I must tell you that this story disturbs me more than any in scripture. This is because it revolves around conflict between Jesus and the religious leaders in the temple. Since I am a religious leader, it compels me to ask some questions.
What would Jesus say to me if he came to a church I pastor? How would he react to what he would see on a typical Sunday in our church? I’ve thought of this on more than one occasion.
I think the gospel writers thought about it a lot, too. All four of them included it in their biographies of Jesus, although John was the only one that placed it at the beginning of Jesus’ ministry rather than the end. He used it to introduce his readers to Jesus and frame his ministry, whereas the synoptic writers used it to reveal the religious authorities’ contempt for Jesus and the final reason for crucifying him.
How are we to use this story today? How does it speak to us? I believe there are two messages we need to hear. One is to individual worshippers and the other is to the church.
Jesus cares for you and, just as he knew what the worshipers in his time needed, he knows what you need. I may not know nor does the person next to you, but Jesus does. Your welfare is of great concern to him.
He knows what makes your heart ache and how painful it is. He knows what you are worried about and how much sleep you have lost. He knows what temptation is nipping at your heels and how difficult it is for you to resist. He knows who it is in your family that you are most concerned about and how troubling it is for you. He knows what questions and doubts are attacking your faith and how crippling they are. He knows about the heavy loads you are carrying and how tired you have become. He knows how devastating guilt is and how you yearn to be forgiven. He knows how hard it is to make ends meet in a severe recession, especially if you have lost your job.
He is ready to listen and respond to your pleas for help if you will unburden your heart and talk to him. I strongly encourage you to do that.
There is a message in this story for the church, too. There is nothing we do that is more important than creating community. The church needs to be a place where people find acceptance, unconditional love, forgiveness, encouragement and hope. It needs to be a safe place to fall, where wounds are bandaged and strength is renewed.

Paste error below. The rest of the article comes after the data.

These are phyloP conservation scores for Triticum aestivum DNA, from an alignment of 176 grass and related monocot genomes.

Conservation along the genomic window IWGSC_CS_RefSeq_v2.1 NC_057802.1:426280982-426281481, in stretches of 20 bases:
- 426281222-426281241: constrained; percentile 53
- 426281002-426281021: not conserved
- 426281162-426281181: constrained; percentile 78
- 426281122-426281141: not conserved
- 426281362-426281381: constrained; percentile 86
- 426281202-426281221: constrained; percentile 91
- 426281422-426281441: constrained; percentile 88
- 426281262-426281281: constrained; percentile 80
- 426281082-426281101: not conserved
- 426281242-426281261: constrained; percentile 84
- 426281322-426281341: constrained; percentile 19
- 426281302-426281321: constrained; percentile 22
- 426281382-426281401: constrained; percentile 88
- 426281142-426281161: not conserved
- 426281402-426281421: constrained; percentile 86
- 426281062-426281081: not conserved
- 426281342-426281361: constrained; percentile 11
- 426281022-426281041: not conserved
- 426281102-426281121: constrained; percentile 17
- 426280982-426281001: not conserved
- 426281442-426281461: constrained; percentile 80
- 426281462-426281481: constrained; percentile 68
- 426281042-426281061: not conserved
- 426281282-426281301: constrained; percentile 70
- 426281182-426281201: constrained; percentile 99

About once a month, I have coffee with a friend that is quite different from me. He is an African-American minister. He is thirty years younger than I am and runs in circles I never will. I grew up in a rural, county-seat southern town and he grew up in Philadelphia. I was reared in a home with both parents, much like all my friends. The divorce rate in his neighborhood was 100%. He had no friends that had a father in the home.
We talk church and culture when we get together. He helps me see the world beyond my borders. The picture he paints is not pretty.
“Do you know Atlanta has one of the highest rates of sex trafficking in the world?” he asks me. He encounters boys, girls and women who have been or are sex slaves and tells me what their lives are like.
“Do you know what middle age women are struggling with at an alarming rate?” he inquires. “It is eating disorders. No longer is this just a young person’s problem.”
“Do you have any idea what young people are doing to release stress and pressure in their lives?” I winced as he told me.
“Bob, the world outside our walls is hurting so badly and people are lonely, confused and depressed. What is the church’s response?”
I think I know why Jesus overturned the tables and threw out the greedy merchants and money changers. The people running the temple were not doing their job.
See why this story disturbs me so much?